By Lambert Strether of Corrente.
“The Fox News GOP debate transcript, annotated” [WaPo].
“What We Learned from Thursday’s Debate” [Roll Call]. Nice round-up of GOP insiders.
“Five Big Questions After a Vulgar Republican Debate” [Frank Bruni, New York Times]. (TRUMP: “[H]e referred to my hands, if they are small, something else must be small. I guarantee you there is no problem. I guarantee.”) Oh, my goodness! Bruni — along with the entire political class — clutches his pearls and heads for the fainting couch because Trump — in his own inimitable fashion, I grant — went sex positive! The horrified reaction is particularly rich coming from “progressives,” who invented and propagated “teabaggers [NSFW]” as a sobriquet for the Tea Party. Of course, blowing faraway brown people to pink mist is never vulgar. Or seducing an intern to whom you owe a duty of care. This will be my first animated *.gif, but since Mr. Bruni’s visual is so compelling, I feel constrained to use it:
(Readers, if the animation drives you nuts, let me know and I’ll substitue a still. OTOH, you may wish to save this out to use on your Twitter feeds!)
Credit due, even if Axelrod probably doesn’t write his own tweets:
— David Axelrod (@davidaxelrod) March 4, 2016
Signals the next phase of attacks, based on Trump’s tax returns?
“Rather than engaging with the other candidates, Kasich focused on his own record, mentioning himself 134 times, more often than Rubio and Cruz mentioned themselves, and more often than he’d done in any prior debate. Kasich is seeking a home-state win in the Ohio primary on March 15” [Bloomberg]. If Kasich hopes to win with a brokered convention, he’d better have some votes on the floor…
“If ‘decline’ means stagnation, then the U.S. has been in decline for roughly 15 years” [Bloomberg]. “So the narrative of decline being pushed by Donald Trump — and echoed by many other presidential candidates — is real.”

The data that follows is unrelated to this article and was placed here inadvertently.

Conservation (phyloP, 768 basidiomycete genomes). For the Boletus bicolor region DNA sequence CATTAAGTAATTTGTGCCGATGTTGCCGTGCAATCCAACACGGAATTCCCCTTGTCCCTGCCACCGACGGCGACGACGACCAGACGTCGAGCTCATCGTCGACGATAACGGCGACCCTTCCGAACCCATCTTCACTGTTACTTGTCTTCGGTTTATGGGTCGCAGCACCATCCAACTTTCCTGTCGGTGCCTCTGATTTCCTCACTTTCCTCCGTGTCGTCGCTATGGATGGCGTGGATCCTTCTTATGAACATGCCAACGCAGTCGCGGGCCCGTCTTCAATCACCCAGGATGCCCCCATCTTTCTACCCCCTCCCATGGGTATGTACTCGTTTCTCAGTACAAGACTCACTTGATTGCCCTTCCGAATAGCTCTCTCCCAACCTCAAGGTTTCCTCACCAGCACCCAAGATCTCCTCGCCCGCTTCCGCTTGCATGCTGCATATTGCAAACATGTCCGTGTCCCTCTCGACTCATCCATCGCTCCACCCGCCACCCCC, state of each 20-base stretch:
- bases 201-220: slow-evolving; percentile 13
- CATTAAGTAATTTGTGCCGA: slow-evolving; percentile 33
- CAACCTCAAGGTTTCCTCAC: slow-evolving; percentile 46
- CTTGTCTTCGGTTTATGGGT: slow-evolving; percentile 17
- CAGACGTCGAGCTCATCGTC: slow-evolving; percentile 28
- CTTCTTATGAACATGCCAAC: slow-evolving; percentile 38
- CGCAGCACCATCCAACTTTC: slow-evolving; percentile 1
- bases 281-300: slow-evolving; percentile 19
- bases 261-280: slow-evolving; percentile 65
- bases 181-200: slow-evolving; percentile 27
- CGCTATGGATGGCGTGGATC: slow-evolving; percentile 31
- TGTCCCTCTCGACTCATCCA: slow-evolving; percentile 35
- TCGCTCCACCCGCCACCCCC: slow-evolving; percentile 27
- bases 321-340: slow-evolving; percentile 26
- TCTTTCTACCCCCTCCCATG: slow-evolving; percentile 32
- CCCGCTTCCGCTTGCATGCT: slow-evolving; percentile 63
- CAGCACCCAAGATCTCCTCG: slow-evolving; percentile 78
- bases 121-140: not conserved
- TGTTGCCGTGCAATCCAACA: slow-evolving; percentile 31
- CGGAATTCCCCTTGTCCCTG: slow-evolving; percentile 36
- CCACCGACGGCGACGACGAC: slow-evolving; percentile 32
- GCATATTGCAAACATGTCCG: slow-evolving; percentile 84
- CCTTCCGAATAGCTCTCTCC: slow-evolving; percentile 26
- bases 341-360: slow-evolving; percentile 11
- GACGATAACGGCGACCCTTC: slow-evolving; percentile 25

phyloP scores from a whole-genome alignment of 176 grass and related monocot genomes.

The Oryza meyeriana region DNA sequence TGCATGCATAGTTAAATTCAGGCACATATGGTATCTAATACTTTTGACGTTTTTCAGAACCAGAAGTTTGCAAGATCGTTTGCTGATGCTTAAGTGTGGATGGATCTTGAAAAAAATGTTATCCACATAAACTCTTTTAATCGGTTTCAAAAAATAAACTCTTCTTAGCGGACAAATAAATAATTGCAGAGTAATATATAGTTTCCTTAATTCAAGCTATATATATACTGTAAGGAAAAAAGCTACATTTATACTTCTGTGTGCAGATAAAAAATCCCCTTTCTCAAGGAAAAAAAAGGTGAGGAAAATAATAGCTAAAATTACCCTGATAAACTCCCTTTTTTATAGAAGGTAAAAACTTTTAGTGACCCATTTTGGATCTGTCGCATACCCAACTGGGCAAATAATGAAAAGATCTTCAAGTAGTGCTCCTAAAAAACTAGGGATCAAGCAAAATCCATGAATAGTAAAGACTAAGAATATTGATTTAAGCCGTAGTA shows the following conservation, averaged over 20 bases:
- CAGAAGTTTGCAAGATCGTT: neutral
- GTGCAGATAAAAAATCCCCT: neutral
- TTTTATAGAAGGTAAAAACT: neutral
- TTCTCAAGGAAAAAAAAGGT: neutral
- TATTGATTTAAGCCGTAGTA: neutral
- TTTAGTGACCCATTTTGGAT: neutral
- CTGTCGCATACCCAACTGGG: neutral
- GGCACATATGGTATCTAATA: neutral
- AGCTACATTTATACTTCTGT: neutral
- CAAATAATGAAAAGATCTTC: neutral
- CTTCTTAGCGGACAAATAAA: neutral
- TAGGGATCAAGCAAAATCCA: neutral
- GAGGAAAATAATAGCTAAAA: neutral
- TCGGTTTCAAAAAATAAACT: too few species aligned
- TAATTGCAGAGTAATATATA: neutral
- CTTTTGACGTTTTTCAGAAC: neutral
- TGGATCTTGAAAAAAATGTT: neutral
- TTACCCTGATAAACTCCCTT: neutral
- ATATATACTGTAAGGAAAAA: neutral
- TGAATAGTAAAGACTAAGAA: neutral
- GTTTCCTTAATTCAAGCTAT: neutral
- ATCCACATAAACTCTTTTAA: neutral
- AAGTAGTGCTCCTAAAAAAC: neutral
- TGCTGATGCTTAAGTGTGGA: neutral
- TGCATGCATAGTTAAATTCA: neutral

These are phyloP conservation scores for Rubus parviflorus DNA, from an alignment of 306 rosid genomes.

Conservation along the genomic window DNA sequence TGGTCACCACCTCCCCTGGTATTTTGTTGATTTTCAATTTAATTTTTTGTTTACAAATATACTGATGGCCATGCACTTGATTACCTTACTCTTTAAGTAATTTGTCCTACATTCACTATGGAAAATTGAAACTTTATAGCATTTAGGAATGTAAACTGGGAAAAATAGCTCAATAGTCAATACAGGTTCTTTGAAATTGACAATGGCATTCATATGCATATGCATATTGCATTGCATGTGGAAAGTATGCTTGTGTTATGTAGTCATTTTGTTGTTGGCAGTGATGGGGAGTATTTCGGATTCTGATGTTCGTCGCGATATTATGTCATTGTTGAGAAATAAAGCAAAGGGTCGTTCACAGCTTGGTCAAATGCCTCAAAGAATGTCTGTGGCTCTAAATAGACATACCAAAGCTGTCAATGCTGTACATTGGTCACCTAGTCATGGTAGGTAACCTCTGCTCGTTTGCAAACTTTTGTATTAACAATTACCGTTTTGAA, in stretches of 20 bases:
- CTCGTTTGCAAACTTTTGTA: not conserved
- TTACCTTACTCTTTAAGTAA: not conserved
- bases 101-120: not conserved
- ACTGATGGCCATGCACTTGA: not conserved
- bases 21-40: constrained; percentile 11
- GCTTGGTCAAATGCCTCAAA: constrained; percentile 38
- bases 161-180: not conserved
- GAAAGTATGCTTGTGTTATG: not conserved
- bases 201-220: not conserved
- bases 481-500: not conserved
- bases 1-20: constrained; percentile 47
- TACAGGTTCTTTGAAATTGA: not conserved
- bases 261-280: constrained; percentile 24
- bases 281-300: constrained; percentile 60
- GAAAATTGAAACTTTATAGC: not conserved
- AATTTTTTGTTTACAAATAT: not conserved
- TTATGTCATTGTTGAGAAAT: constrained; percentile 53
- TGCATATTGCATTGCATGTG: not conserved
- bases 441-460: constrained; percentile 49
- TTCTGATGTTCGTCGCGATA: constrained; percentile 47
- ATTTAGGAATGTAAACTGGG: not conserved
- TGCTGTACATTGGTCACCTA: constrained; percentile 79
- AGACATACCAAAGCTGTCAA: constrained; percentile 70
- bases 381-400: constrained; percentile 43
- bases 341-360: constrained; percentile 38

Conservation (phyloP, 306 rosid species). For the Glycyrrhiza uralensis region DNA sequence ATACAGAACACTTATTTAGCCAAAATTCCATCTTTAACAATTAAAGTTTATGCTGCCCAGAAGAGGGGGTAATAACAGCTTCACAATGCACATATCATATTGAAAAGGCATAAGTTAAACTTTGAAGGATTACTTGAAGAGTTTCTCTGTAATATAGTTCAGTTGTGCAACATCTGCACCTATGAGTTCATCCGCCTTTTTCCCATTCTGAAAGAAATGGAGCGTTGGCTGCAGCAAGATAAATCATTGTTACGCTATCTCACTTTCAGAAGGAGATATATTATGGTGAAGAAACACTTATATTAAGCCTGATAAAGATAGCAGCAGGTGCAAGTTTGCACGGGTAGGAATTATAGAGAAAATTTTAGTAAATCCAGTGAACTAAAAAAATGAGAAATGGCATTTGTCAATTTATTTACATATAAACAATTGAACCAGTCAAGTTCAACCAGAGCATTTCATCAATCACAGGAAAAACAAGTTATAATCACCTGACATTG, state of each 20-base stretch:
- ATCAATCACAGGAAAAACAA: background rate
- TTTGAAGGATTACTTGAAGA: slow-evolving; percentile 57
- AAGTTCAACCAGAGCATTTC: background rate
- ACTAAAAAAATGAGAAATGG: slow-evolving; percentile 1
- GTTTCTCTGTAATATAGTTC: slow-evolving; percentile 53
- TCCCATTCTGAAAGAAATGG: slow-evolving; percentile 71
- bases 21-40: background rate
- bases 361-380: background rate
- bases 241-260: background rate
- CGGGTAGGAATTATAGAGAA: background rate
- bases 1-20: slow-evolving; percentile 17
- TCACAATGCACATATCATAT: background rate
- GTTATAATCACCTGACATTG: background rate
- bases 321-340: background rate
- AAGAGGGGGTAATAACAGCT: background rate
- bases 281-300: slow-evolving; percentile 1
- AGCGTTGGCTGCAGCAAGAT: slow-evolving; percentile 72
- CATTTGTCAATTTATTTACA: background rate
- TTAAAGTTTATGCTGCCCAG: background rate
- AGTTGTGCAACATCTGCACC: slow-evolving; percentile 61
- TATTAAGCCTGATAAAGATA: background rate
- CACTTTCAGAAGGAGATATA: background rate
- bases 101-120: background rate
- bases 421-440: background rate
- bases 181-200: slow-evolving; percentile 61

“The Clinton-Backed Honduran Regime Is Picking Off Indigenous Leaders” [The Nation]. “Cáceres was a vocal and brave indigenous leader, an opponent of the 2009 Honduran coup that Hillary Clinton, as secretary of state, made possible. In The Nation, Dana Frank and I covered that coup as it unfolded. Later, as Clinton’s emails were released, others, such as Robert Naiman, Mark Weisbrot, and Alex Main, revealed the central role she played in undercutting Manuel Zelaya, the deposed president, and undercutting the opposition movement demanding his restoration. In so doing, Clinton allied with the worst sectors of Honduran society.”
“Carson spent heavily on consultants, lightly on campaigning” [AP]. “All told, the Carson campaign turned over at least one-quarter of the money it raised — $16 million — to fundraising and marketing firms owned by a pair of his top consultants, Mike Murray and Ken Dawson. By contrast, the Carson campaign’s payroll for nine months cost less than $700,000, finance documents show, and the campaign spent less than $600,000 on television and radio advertising during the month that voting has taken place.” That’s good grift, but not on a Bushian scale.
“Five theses on the Super Tuesday results” [Corey Robin, Jacobin].
I’ve seen lots of claims that Sanders is only winning because of white men; among every other demographic, he loses. That simply isn’t true.
In Vermont and New Hampshire, he beat Clinton among all women voters. In Oklahoma, as I said, he nearly tied Clinton among women voters. In Nevada, he nearly tied her among Latino voters (though the experts are still debating that one). In Massachusetts, as I said, he got 41 percent of non-white voters.
“Although the Democrats may avoid an open rupture with the Sandernistas in Philadelphia this summer, Hillary Clinton’s corporate machine will move quickly to reposition the party to the right in November so as to absorb the white ‘moderate’ exiles from the Republican rubble – thus, further alienating Bernie’s insurgents [Black Agenda Report]. “Black voters, who are fully aware that they saved Clinton from ignominious defeat in the early primaries, will in very short order be pushed back in their ‘place’: the captive constituency. But this, too, is unsustainable if even half of the duopoly comes undone, because the duopoly system is the cage that traps Blacks inside the Democratic Party.”
“GOP voter turnout in this year’s presidential race is up 62 percent relative to 2008, the last time both parties had open contests. But Democratic voter turnout is down by 29 percent across all the primary and caucus states that have voted so far. In all but two states, fewer Democrats turned out to vote in 2016 than did in 2008” [HuffPo]. “Eight out of the 16 states that have held primaries or caucuses so far have implemented new voter ID or other restrictive voting laws since 2010. Democratic turnout has dropped 37 percent overall in those eight states, but just 13 percent in the states that didn’t enact new voter restrictions. To put it another way, Democratic voter turnout was 285 percent worse in states with new voter ID laws.” And boy howdy, did the Democrats fight those restrictions tooth and nail. Oh, wait….